Mar 31, 2010

Thanks everyone for submitting answers to the ‘mystery photo’ below…Bob McKinnon, Audrey Mingo Grantham and Jim Butler all were correct.. Yes, that is little Frank Goulding, GA Class of 1959.



Many appreciated the last column’s information submitted on the topic of “Co-op Housing” built in the new town of Gander. And some were surprised to learn about it for the first time


What interesting stories of the building of houses.  This was an aspect of Gander which is and was not part of my knowledge.  Very interesting to read of how all the families helped each other.  The real good old days, huh? Thanks for sharing folks.  

Michal Millar Crowe, GA Class of 1960


I posed the question to everyone about ‘hand-me-downs’ which drew absolutely no response, so with a little chiding…sometimes one has to resort to nagging…hmmmm…I sent the following to a few of you again…

Hey folks: I’m not getting any feedback on this topic. Were Dave Gilhen and I the only ones ever to wear or use hand-me-downs as a kid (still do...there are a whole bunch of people in Florida running around naked because I bought their clothes at a thrift shop).

OK you Ganderites, so you didn't wear hand-me-downs, maybe you inherited a treasure in childhood that was second hand...a bike, a train set, a wireless radio, whatever...???? Whaaaaat?  The whining worked…


Ok here's one for you.

Being a fairly hefty fellow when I was a 13-14 yr old teenager, I sometimes got clothes slightly used by several uncles. On one occasion I got a great pair of pants from one of them, the kind with the very tight cuffs just as they became popular. So I was proud to put them on right away, without even as much as checking the pockets. I figured that the uncle who gave them to me (or my mother)  would have emptied the pockets anyway.

So about a week later I came home with the sniffles.  

My mother said, "Don't you have handkerchief in your back pocket somewhere?"  

So instinctively I put my hand in my back pocket. Felt something and pulled it out to find it was a condom!!

My very properly brought-up and church-going mother turned green.  I turned red.  It took quite a while to explain it wasn't mine and that it must of been left there by the former owner.

Moral of the story - if you ever get (or give!) used clothes, check for treasures in the pockets before going any further!

I also got a brown leather coat from another uncle. Was a bit intatters but who cares.  I got some paint or ink and on the back I drew a horizon line and a rising sun. Just underneath I wrote "The Sundance Kid" - and nobody was gonna make me take that jacket off!!  Don't remember though if they went well with the pants.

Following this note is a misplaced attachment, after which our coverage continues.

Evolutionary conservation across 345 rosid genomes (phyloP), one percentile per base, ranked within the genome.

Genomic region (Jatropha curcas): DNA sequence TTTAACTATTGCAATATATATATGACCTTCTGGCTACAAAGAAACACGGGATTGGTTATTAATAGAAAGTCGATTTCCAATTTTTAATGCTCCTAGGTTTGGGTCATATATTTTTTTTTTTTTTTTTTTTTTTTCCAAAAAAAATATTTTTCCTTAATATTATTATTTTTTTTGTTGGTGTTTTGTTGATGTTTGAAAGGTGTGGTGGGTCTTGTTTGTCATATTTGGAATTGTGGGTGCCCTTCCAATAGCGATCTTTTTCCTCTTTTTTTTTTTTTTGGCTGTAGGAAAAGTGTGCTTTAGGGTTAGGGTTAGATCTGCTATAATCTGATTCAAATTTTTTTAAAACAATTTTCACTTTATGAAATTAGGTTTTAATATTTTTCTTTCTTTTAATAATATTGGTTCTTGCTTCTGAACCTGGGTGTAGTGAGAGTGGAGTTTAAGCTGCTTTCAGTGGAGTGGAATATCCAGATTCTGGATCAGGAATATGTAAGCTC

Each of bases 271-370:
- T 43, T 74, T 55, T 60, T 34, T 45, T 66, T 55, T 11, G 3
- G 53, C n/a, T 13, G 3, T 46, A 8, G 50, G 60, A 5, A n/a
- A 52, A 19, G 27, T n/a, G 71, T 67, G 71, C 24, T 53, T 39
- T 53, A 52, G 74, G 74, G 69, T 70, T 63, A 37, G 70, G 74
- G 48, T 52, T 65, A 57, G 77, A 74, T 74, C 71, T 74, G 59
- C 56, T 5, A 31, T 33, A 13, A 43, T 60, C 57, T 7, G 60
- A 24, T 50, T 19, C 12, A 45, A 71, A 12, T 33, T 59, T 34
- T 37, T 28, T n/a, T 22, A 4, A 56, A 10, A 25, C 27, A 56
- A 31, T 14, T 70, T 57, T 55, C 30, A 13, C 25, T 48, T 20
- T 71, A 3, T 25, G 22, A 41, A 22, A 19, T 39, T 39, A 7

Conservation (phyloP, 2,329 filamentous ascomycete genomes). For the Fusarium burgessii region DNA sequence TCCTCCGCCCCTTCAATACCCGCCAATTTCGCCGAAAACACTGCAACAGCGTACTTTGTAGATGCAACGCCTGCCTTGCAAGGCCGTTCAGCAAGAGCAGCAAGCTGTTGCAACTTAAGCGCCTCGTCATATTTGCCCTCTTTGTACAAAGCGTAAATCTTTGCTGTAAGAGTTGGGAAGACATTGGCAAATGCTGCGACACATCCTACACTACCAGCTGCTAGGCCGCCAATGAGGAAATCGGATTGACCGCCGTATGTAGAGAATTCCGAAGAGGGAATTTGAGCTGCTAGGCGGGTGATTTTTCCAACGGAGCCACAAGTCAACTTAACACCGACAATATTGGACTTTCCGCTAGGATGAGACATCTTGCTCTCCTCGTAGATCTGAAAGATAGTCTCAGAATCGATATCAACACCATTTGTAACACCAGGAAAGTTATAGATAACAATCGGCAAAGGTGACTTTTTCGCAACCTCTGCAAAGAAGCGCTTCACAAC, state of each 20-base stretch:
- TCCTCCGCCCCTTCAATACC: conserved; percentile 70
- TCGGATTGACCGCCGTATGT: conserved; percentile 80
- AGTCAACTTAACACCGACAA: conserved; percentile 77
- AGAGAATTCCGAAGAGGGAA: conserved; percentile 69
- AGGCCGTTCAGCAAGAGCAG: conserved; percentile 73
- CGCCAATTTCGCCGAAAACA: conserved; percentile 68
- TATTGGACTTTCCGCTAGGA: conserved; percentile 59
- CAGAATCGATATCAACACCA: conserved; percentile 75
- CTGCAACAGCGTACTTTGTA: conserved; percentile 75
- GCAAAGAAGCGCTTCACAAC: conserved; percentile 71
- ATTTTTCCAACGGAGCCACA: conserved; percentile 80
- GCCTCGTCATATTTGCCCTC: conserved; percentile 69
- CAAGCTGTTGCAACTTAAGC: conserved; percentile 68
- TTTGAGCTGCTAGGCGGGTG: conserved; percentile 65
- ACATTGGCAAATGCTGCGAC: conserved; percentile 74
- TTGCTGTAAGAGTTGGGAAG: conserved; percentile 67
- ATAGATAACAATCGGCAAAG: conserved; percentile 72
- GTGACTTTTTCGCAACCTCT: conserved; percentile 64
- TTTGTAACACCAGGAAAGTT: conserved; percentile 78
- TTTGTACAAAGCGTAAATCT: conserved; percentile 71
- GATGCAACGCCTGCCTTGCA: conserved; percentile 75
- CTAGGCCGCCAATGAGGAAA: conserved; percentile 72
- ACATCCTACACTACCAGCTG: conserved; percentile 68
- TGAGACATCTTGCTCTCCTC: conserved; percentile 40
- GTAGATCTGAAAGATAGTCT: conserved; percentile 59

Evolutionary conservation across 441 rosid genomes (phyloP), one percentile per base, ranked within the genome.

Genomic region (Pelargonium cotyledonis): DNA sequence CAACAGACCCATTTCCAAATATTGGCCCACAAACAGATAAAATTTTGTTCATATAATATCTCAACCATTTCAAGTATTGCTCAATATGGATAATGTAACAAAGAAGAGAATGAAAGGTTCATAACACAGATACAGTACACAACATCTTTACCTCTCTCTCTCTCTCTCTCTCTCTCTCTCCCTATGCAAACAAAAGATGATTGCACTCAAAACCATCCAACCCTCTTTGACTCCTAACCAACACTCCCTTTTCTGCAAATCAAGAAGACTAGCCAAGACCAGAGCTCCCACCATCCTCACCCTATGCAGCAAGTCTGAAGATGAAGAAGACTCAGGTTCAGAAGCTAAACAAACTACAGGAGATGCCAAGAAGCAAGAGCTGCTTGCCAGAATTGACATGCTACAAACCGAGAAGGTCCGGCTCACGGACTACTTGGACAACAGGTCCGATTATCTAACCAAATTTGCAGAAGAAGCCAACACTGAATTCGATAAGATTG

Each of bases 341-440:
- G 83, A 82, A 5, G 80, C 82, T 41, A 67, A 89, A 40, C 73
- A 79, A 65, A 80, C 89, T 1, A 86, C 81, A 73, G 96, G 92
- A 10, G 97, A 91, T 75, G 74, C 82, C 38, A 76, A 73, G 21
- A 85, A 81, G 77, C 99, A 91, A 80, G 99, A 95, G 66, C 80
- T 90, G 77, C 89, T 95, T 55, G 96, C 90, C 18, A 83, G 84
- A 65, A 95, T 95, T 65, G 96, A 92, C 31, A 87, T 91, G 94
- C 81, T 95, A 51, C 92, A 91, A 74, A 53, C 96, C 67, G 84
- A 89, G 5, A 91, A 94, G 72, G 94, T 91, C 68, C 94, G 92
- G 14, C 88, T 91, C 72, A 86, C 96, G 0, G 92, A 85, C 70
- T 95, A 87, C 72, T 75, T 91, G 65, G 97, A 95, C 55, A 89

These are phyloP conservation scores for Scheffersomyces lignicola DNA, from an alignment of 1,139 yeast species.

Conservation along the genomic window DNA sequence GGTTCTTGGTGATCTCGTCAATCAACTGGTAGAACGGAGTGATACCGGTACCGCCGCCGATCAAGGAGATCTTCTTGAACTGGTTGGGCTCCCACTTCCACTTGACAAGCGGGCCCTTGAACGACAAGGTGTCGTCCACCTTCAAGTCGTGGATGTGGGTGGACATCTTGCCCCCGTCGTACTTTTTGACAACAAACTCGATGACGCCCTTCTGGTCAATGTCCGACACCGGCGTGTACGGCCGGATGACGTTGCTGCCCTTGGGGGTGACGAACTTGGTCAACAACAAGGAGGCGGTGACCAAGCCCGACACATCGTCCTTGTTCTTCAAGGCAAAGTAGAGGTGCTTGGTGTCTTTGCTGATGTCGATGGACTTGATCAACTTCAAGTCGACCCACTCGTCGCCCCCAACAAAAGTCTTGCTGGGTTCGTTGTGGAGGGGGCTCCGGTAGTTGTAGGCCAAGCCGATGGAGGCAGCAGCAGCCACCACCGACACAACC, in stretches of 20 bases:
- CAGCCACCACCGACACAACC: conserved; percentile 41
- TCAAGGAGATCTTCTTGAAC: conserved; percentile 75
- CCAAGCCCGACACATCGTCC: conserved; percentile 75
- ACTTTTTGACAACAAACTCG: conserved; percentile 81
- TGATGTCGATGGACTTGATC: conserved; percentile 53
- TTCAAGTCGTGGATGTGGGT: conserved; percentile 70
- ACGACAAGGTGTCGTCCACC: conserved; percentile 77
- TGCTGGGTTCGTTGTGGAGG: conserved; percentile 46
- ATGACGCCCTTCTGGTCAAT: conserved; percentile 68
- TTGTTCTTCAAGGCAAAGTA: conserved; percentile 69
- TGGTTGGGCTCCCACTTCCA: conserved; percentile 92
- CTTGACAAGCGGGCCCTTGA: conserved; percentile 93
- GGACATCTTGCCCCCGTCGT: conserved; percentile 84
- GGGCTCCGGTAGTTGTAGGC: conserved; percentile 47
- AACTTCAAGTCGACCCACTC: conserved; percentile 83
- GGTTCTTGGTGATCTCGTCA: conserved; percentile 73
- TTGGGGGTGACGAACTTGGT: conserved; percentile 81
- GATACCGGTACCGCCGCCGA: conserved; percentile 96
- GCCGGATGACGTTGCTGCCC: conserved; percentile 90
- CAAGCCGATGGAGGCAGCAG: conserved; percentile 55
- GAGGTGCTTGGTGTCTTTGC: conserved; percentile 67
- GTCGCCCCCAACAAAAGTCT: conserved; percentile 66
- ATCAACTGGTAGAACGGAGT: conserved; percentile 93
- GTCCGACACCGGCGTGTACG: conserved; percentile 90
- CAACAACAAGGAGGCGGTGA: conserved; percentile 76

Should be a good starter for your column!  

Robert G. Pelley, GA Class of 1962


Being the oldest of eight children - the first five being boys - I was on the top of the hand -me-down ladder. However, with a family of eight, even the things I got were seldom new.

My earliest memories of learning how to skate are painful, as I recall my first pair of skates. These were a pair of those skate blades that you had to strap onto your foot wear. They came to me by way of a neighbor who decided that skating was not his favorite recreation. I could understand why after trying to balance myself on those things. Anybody who learned on those skates had it made. I struggled with them for a couple of years before Mom took pity on me and bought a pair of second hand tube skates with boot attached. The difference in the skating experience was dramatic. Nothing got thrown out in those days though so each of my siblings had to struggle with the skate blades before they were finally discarded.

Dave Gilhan, RCAF Gander 1957


Dave, I know the skates you are talking about. I remember watching my great uncle with a pair of those on. He must have been in his 50s and he could still cut a great figure. He seemed to be able to 'draw with them on the clear ice". I recall watching him doing a grapevine, something he’d learned to do when he was a child, long before they’d invented figure skates.

A few years ago, I came across a pair of those skates at an auction and bought them and sprayed them silver. I  used them as a decoration on an outdoor Xmas wreath. See, nothing ever went to waste with us because of our frugal upbringing.